Throughout the pandemic, Black, Latinx, and immigrant families have faced the most significant impacts from the COVID-19 pandemic, disproportionately suffering from the disease itself and its downstream impacts on families, households and underlying community infrastructure. Of particular importance, families of color are disproportionately represented in communities with schools that have been and continue to be least equipped to manage the COVID-related safety risks of aging infrastructure, crowded classrooms and fragile transportation systems. To walk through some of the oldest school buildings in many of our large cities, one is likely to find tight, poorly ventilated hallways, classroom windows that still do not open—if there are windows—and rooms packed with students. Far too many schools have been under-resourced or unable to deliver a well-coordinated school-based health response.
Furthermore, in the absence of sufficient staffing or reliable testing inventory during periods of COVID-19 resurgence, there has been an overreliance on prolonged at-home quarantines for exposed children and staff that has differentiated schools in under-resourced communities from schools in better-resourced areas. And therein lies a conundrum: in trying to protect our most vulnerable school communities, there has been a growing disparity in educational access with entrenched restrictions disproportionately retained in communities that have been most disrupted by teacher and student absences throughout the pandemic. This remains true, even now, as masks are optional in many locations; schools are still faced with challenges around isolation and quarantine, and the impacts are likely greatest in places that can least afford continued teacher and student absences and disruptions. So how do we break this cycle?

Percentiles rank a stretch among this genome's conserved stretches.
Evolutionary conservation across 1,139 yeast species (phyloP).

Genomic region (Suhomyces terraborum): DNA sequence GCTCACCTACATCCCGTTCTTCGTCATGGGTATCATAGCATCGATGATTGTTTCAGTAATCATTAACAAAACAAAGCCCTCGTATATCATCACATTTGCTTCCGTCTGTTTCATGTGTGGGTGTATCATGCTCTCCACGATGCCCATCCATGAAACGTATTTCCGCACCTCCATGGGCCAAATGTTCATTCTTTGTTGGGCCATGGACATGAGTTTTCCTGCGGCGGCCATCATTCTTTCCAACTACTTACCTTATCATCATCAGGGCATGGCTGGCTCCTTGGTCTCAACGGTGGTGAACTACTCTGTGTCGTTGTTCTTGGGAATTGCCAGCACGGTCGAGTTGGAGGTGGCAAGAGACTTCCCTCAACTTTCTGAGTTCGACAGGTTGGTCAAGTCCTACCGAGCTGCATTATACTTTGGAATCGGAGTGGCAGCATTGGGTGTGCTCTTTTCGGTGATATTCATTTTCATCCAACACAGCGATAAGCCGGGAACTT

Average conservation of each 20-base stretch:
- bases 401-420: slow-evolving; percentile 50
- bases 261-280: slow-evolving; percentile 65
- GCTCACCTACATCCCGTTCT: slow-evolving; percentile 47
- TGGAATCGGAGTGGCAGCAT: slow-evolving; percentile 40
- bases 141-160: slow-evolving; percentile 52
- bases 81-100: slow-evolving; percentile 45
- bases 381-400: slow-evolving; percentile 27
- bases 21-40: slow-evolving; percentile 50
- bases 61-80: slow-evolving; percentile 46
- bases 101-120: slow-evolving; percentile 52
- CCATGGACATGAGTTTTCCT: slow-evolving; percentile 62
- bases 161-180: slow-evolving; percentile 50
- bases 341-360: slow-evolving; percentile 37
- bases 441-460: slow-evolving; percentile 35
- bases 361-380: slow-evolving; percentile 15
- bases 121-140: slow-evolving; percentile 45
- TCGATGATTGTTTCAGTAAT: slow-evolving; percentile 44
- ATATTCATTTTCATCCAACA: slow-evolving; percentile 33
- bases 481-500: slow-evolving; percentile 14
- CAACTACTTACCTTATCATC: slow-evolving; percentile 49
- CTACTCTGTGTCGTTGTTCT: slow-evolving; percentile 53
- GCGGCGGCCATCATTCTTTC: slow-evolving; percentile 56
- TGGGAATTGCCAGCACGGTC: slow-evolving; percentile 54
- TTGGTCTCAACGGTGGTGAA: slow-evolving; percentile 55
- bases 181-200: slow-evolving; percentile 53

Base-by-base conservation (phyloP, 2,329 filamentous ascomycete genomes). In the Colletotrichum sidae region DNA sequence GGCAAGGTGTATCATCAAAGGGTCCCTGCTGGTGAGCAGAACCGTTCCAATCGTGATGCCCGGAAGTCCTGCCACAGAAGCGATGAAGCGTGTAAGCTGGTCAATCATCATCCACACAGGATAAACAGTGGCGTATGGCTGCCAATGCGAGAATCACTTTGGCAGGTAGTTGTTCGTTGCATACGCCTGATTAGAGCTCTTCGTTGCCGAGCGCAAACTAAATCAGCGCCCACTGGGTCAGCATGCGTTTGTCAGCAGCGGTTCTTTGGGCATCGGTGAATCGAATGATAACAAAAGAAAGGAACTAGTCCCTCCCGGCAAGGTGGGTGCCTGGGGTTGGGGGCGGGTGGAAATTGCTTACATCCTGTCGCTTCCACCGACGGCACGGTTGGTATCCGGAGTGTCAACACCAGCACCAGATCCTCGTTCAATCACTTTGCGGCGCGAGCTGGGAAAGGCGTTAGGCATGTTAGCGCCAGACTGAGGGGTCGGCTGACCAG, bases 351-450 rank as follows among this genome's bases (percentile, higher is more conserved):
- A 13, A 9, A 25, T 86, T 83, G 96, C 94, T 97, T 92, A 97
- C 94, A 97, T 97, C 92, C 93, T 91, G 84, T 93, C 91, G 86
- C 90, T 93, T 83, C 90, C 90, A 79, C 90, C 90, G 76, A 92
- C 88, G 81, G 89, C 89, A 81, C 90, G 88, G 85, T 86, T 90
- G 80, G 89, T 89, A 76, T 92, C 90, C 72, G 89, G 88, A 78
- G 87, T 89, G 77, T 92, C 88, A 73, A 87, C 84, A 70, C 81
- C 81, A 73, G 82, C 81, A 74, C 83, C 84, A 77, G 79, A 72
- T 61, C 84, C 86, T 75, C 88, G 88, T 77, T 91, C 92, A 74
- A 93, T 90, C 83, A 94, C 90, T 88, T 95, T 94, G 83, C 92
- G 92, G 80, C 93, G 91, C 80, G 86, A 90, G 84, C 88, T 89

These growing disparities in educational access have only deepened and compounded well-documented, long-standing inequities in safety, scholastic achievement and infrastructure that have impacted our country’s school communities for decades. As such, we cannot say that we must solve these issues as a contingency of recovery from the COVID-19 pandemic. It is no longer fair to assume that equity is only achieved when a school is deemed “zero risk” from COVID-19. Such a vision is no longer possible and, more importantly, no longer necessary. Instead, we must take an evidence-informed approach to COVID-19 school safety in the short-term. Simultaneously, but separately, we must use what we have learned from the resource-splitting pandemic response and garner the momentum of this moment to advocate strongly for long-term investments to redress the inequities in school funding.
What does an evidence-informed approach to COVID-19 school safety look like in this moment? By and large today, vaccinated children and adults are getting less sick from COVID-19—the illness looks more like other seasonal viruses we’ve managed for decades. There’s also wide availability of vaccinations and boosters to all individuals over 5 years of age. This means there is no longer a reason to keep children away from school or restrict their activities during the school day.